Like everyone else who has spoken in this debate, I wish to congratulate my right hon. Friend the Member for Holborn and St. Pancras (Mr. Dobson) on his decision to establish the inquiry. It was his decision to appoint Professor Kennedy, who did a superb job, and to make it a public inquiry, which was undoubtedly the right decision.

My right hon. Friend raised two important issues. He spoke about the need for medical professionals to adopt a more open approach to patients, and he was right to say that that approach creates its own dilemmas. We need to approach the issue carefully, in consultation with health professionals and patients. I agree that information must be fair and not give a false impression. We will need to work with the health professionals and others to ensure that that happens.

My right hon. Friend also spoke about the importance of the way in which patients are treated. As he said, when they or their family or loved ones are ill in hospital they are often under great stress and feel great anxiety. I agree that the training of doctors, nurses and other health professionals has a role to play, and that issue is being pursued. He is also right to say that progress is being made; we wish to maintain that progress, even though it can be extremely difficult.

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Yesterday, I presented some prizes at a writing competition for doctors that was organised by the BMA. It was not, as someone at the event suggested, sponsored by the pharmacists to see who could interpret the doctors' handwriting. Perhaps I should not have said that. The competition was designed to get doctors to write about what brought them into the medical profession and what motivates them to stay in what we all acknowledge is a highly pressurised and stressful environment. The entrants wrote some fabulous pieces on what made them want to become doctors, but the majority centred on the relationship with their patients, their care for their patients and their desire to improve the health of their patients. The points that my right hon. Friend made about the essential relationship between the doctor and other health professionals and the patient lie at the heart of many of Professor Kennedy's recommendations, which the Government have endorsed. That relationship is the key to making the NHS a better service for patients.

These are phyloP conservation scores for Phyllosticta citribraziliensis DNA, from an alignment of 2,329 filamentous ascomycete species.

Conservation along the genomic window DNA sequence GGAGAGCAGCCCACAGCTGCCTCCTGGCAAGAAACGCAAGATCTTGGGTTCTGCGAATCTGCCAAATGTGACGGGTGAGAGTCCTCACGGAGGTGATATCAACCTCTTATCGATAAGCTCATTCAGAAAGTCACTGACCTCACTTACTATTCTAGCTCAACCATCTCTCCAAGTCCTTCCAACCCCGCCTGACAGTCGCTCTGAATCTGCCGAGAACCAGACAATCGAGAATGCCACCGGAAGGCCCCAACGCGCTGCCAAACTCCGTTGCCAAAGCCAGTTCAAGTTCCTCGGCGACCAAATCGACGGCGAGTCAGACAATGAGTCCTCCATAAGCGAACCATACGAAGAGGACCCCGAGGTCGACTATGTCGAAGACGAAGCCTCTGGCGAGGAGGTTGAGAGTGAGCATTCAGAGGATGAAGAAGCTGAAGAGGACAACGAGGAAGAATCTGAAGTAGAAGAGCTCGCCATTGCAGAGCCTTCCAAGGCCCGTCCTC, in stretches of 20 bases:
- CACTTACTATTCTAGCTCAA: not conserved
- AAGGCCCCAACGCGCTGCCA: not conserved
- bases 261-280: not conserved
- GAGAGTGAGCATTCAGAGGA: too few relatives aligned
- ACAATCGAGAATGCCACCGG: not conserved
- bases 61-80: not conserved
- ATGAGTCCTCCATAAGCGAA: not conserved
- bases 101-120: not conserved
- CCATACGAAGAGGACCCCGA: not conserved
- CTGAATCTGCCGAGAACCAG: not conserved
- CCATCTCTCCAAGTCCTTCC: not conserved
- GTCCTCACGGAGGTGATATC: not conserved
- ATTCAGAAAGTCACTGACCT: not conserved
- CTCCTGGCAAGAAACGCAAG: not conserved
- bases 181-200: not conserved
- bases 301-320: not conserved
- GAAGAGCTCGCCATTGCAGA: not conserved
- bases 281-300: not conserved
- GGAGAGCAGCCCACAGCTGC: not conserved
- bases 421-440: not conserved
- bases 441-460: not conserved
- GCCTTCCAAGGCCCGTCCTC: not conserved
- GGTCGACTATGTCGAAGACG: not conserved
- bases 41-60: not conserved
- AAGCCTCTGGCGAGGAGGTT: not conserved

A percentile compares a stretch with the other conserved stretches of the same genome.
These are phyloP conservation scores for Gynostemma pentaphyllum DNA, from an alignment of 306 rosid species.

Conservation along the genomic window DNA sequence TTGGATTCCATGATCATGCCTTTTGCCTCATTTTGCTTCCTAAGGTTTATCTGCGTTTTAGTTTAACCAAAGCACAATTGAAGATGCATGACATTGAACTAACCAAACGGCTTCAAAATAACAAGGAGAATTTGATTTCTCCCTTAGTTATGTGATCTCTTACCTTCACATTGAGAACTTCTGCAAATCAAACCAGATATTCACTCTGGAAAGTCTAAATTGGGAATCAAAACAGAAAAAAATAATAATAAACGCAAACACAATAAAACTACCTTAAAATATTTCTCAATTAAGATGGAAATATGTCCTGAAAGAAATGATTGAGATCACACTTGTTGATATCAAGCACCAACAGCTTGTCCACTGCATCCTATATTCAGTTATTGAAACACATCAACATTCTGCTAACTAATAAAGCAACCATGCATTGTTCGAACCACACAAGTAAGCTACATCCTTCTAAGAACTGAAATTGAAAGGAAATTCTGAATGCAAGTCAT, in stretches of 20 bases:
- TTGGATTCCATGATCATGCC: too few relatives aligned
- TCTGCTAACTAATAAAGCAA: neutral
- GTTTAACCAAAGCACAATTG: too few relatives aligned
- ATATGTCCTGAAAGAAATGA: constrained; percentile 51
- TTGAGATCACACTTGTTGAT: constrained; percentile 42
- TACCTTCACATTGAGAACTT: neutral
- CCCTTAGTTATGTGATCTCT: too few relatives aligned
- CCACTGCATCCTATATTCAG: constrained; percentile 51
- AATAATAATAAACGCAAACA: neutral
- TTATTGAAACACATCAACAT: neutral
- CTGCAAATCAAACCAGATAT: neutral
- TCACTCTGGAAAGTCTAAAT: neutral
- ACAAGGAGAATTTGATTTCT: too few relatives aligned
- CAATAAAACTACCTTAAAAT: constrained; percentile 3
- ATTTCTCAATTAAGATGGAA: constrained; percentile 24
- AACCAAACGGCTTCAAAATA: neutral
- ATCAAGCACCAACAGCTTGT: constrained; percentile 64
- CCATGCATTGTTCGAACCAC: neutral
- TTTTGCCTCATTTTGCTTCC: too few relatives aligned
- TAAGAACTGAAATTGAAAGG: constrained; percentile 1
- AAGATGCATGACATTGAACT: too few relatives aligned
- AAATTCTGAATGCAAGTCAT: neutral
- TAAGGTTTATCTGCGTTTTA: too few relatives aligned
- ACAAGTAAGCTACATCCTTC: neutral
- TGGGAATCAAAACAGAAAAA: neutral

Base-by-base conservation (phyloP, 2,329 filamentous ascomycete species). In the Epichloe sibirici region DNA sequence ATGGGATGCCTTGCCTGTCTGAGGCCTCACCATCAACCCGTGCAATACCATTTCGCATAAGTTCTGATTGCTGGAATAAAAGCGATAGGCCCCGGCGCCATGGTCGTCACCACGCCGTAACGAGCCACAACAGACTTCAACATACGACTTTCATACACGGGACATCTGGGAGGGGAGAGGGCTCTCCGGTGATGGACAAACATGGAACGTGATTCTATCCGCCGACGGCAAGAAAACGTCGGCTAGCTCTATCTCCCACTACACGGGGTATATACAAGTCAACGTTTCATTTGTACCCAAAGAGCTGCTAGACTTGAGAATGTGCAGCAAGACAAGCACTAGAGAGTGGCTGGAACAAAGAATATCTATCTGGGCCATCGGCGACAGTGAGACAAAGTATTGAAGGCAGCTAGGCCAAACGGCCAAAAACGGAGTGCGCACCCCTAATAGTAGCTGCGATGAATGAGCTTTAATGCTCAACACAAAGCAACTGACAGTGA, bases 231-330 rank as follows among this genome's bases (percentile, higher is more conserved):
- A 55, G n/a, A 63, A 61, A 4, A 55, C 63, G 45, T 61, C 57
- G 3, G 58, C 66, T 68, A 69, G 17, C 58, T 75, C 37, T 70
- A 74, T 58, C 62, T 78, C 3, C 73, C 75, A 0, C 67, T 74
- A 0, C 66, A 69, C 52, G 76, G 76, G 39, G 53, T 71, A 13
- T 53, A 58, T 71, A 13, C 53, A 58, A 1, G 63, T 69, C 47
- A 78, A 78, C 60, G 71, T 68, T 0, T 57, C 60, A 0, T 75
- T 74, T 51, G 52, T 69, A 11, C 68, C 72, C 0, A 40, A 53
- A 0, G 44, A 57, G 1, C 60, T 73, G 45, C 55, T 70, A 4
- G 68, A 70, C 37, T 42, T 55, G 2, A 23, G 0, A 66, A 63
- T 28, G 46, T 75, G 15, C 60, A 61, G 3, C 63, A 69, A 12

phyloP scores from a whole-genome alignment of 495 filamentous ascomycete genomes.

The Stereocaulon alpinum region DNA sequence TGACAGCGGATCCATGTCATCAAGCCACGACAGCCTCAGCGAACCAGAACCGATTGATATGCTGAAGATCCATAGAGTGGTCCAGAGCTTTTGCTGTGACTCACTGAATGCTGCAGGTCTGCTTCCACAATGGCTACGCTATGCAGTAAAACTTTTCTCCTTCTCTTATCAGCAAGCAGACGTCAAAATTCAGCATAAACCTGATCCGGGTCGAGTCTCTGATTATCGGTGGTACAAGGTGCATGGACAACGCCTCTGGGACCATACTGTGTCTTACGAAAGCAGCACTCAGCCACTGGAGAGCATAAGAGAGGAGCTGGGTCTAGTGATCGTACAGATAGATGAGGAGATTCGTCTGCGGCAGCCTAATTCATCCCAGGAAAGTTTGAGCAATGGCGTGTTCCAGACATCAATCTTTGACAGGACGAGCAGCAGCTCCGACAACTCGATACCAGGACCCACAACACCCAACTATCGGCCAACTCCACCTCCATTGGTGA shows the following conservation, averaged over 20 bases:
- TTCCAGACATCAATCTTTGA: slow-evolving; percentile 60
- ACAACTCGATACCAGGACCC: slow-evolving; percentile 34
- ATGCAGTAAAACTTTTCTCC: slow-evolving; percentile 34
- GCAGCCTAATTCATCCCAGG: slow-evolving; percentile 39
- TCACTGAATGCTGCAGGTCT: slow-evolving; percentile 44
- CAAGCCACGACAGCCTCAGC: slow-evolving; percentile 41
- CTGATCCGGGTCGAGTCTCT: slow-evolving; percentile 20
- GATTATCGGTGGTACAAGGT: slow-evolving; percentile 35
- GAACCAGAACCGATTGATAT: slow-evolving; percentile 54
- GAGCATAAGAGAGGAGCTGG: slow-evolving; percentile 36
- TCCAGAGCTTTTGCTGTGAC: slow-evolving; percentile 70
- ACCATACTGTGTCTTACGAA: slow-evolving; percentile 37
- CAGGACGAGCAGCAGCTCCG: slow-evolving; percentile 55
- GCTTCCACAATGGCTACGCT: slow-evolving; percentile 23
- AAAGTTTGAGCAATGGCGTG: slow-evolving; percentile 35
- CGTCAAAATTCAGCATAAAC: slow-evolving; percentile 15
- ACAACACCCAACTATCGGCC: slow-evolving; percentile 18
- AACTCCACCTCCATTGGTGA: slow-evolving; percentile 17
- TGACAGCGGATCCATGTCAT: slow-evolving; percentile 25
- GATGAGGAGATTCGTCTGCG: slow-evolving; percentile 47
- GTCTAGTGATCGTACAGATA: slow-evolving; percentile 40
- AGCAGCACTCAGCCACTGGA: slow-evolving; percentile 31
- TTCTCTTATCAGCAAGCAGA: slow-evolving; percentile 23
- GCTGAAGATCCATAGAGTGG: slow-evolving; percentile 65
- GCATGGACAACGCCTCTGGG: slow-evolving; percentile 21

My right hon. Friend the Member for Holborn and St. Pancras, the hon. Members for Oxford, West and Abingdon and for North-East Hertfordshire (Mr. Heald) and my hon. Friend the Member for Kingswood (Mr. Berry) all expressed concerns about the law on medical negligence and how a fear of being sued must not deter doctors from being honest about failures or being clear about when things have gone wrong. Other hon. Members talked about the disincentives of the present scheme of tort-based clinical medical negligence law suits. That is addressed in recommendation 119, which deals with replacing the present system with a no-fault compensation scheme.

All that I can say on the issue, which has obviously been the subject of serious concern, is that my right hon. Friend the Secretary of State said that we will publish a White Paper that will consider all the issues in some detail. The way forward will be informed by the work that the chief medical officer, Sir Liam Donaldson, has already begun of talking to the professions, lawyers, patient groups and others, and by what Professor Kennedy has to say on that immensely complicated matter, which also raises human rights issues.